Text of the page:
KHARKIV, Ukraine — On a recent frigid morning here in Ukraine’s second-largest city, Serhiy Pistonov, 54, and a group of middle-aged men were busy giving new meaning to the term “weekend warrior.”
Pistonov, the director of a cable systems firm, was instructing the men how to engage in what looked like a small-scale skirmish that ended in the detention of a pretend enemy fighter.
“All Ukrainians have spirit,” he said, when asked about the vastly superior military marshaling on the Russian side of the border. “Because you can have a lot of weapons. But if you don’t have spirit, you can’t do anything.”
Pistonov and his volunteer civilian ilk won’t be the country’s first line of defense against a Russian invasion, but they may very well be its last, according to Ukrainian and Western military analysts. They say a Russian invasion would quickly overwhelm Ukrainian forces in the early days of the fighting, almost immediately turning an open, conventional battle into an extended insurgency characterized by guerrilla-style harassment.
“Even with the disparity of forces, they can move in very fast and quite successfully, but then holding it would be a disaster,” said Andriy Zagorodnyuk, a former Ukrainian minister of defense who left office in 2020.
Zagorodnyuk said that Ukraine’s military is fully aware of its weaknesses when it comes to a conventional face-to-face war and that plans for an insurgency or guerrilla-style resistance movement led by Ukraine’s military are now the government’s primary strategy — even if the Ministry of Defense has not stated so publicly.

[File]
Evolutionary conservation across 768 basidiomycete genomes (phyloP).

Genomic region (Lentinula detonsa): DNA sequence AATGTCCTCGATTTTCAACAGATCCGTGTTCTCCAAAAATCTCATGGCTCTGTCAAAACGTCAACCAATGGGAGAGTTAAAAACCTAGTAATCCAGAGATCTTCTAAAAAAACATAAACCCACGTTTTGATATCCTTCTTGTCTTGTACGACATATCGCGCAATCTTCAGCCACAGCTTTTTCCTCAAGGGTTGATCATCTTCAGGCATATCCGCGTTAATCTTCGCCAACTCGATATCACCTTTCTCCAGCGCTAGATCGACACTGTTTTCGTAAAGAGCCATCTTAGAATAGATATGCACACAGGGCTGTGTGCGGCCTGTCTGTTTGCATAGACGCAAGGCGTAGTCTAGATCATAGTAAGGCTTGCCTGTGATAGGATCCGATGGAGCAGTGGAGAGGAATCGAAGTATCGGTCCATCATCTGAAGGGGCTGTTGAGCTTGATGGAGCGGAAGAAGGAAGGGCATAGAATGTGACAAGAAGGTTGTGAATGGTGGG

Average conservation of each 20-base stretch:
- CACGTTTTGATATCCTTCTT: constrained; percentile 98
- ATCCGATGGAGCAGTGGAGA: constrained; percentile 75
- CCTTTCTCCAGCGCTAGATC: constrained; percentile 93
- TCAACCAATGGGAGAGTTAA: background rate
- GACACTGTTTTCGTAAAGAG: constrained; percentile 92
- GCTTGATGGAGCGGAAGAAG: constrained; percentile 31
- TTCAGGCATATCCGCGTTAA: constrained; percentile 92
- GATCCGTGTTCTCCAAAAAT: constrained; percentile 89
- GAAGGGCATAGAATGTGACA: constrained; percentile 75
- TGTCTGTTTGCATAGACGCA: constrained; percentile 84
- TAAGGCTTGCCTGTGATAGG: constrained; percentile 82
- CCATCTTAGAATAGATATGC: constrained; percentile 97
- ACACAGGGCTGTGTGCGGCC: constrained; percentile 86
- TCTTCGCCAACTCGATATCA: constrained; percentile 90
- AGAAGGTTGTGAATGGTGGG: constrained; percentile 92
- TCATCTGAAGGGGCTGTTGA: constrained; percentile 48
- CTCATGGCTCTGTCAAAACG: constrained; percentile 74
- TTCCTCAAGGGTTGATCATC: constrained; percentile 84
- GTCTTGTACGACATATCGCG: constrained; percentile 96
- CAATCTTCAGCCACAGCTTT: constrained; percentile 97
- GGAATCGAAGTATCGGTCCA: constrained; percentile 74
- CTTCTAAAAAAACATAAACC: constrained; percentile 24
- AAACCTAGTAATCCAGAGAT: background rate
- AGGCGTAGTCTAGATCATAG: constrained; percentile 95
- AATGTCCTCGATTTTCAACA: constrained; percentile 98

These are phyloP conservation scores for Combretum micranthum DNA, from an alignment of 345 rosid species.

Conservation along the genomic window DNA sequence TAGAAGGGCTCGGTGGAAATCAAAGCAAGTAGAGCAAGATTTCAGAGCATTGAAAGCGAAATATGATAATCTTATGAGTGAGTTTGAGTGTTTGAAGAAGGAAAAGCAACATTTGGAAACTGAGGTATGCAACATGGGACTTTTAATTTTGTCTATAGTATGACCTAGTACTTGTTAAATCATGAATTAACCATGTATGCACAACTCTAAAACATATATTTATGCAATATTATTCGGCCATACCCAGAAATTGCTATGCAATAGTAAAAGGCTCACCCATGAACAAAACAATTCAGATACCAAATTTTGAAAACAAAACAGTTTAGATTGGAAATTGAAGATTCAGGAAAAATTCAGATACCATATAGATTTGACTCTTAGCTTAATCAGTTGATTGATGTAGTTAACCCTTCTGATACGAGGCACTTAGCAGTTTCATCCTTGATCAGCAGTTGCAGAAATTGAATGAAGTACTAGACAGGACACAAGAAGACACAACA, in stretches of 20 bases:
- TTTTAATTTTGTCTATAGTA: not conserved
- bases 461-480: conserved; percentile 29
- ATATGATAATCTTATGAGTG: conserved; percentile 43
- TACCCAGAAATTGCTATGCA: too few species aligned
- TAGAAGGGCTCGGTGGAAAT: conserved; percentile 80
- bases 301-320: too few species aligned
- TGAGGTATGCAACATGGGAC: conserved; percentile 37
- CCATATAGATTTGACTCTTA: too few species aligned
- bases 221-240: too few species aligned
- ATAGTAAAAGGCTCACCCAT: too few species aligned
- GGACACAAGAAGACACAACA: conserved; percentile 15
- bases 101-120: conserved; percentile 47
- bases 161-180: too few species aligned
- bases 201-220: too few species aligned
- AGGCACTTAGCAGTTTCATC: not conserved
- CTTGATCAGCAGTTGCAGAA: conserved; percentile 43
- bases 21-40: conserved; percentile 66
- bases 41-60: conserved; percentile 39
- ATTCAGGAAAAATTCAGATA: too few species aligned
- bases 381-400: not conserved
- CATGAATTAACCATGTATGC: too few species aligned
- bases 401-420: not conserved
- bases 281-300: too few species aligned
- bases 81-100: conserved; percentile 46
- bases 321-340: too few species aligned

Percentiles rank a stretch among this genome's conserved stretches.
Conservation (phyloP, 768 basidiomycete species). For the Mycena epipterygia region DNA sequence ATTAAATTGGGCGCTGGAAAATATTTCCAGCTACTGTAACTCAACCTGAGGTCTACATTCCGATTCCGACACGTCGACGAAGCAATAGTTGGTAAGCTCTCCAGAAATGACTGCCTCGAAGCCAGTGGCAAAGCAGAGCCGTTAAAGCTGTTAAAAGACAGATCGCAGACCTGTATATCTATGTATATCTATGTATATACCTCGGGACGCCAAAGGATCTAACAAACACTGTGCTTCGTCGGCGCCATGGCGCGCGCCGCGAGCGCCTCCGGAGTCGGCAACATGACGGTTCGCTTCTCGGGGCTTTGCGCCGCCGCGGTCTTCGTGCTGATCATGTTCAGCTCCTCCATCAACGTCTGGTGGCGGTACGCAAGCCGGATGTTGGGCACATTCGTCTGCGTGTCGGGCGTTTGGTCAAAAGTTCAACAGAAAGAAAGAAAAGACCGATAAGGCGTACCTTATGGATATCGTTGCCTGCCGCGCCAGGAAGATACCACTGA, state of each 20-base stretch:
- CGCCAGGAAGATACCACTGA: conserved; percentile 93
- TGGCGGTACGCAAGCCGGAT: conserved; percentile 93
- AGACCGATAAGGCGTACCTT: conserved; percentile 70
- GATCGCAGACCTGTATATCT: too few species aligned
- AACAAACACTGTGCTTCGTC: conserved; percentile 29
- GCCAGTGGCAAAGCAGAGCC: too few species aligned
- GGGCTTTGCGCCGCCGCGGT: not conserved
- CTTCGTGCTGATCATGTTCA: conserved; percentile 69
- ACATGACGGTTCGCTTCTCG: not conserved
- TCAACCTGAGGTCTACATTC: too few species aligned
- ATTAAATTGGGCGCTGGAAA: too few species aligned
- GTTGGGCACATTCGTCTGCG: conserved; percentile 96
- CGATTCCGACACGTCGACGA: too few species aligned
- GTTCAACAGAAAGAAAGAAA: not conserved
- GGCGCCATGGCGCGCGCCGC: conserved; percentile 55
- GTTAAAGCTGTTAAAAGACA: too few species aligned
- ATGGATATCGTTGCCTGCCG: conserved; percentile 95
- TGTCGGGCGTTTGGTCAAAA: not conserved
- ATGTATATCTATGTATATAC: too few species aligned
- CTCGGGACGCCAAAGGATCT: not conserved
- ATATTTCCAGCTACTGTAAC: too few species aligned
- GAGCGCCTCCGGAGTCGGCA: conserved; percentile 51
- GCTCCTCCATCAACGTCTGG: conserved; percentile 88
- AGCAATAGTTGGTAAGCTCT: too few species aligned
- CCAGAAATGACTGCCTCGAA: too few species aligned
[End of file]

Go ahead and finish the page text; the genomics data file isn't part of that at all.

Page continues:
Ukraine’s Ministry of Defense declined requests for comment. On Sunday, Defense Minister Oleksiy Reznikov praised foreign governments for providing weapons and said Ukraine’s “military is already actively training with defensive weapons.”
But the statement perpetuated the Ukrainian government’s line that an invasion remains unlikely. “The probability of a significant escalation as of today continues to be assessed as low,” he said.
Ukrainian strategy is particularly crucial given an American intelligence assessment reported over the weekend. In addition to the more than 100,000 troops massed on its neighbor’s borders, Russia’s military has gathered heavy artillery, multiple rocket-launcher systems, hundreds of advanced fighter jets and amphibious ships in the Black Sea, a U.S. official with direct knowledge of the assessment told NBC News.
Ukraine’s military is simply no match for such sophisticated hardware. Ukraine’s capital, Kyiv, would likely fall within days, the official said, and 25,000 to 50,000 civilians would likely be killed or wounded in the first two weeks.
Despite fighting nearly eight years of war against Russian-led separatists in its eastern Donbass region, Ukraine’s military simply remains unprepared to take on the world’s second-largest military.
On a recent visit to the front lines near the village of Zolote in the country’s east, soldiers armed with AK-47s lounged in crudely dug trenches. There was little sign of the kind of high-tech weaponry needed to defend against a combined air and ground assault.